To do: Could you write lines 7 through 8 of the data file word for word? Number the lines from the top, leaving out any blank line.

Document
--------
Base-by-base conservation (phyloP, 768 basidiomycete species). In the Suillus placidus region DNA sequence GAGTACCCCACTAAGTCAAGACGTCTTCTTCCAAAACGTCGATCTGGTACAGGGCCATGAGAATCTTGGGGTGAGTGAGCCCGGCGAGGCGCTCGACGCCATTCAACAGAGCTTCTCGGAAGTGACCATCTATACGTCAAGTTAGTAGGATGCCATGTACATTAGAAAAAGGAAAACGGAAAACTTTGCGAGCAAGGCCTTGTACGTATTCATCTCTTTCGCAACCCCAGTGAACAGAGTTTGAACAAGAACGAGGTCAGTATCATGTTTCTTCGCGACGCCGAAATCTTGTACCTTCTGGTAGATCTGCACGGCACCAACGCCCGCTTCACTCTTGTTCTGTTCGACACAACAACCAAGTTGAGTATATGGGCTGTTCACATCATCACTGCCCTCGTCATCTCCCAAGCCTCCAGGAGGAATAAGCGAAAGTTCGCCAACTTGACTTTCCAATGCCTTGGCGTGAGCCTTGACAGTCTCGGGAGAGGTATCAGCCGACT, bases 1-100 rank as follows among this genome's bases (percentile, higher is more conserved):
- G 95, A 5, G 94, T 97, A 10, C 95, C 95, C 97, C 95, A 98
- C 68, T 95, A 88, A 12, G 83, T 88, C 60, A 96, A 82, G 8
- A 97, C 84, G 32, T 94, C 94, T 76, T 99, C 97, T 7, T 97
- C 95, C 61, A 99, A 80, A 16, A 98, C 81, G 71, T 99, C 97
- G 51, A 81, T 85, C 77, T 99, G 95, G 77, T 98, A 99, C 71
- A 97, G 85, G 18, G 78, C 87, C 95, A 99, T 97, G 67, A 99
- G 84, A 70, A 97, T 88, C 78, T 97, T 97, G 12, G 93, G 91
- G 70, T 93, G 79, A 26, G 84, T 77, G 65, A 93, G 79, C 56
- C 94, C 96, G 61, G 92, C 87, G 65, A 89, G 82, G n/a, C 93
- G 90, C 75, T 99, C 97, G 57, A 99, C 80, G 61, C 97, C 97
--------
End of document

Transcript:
- A 97, G 85, G 18, G 78, C 87, C 95, A 99, T 97, G 67, A 99
- G 84, A 70, A 97, T 88, C 78, T 97, T 97, G 12, G 93, G 91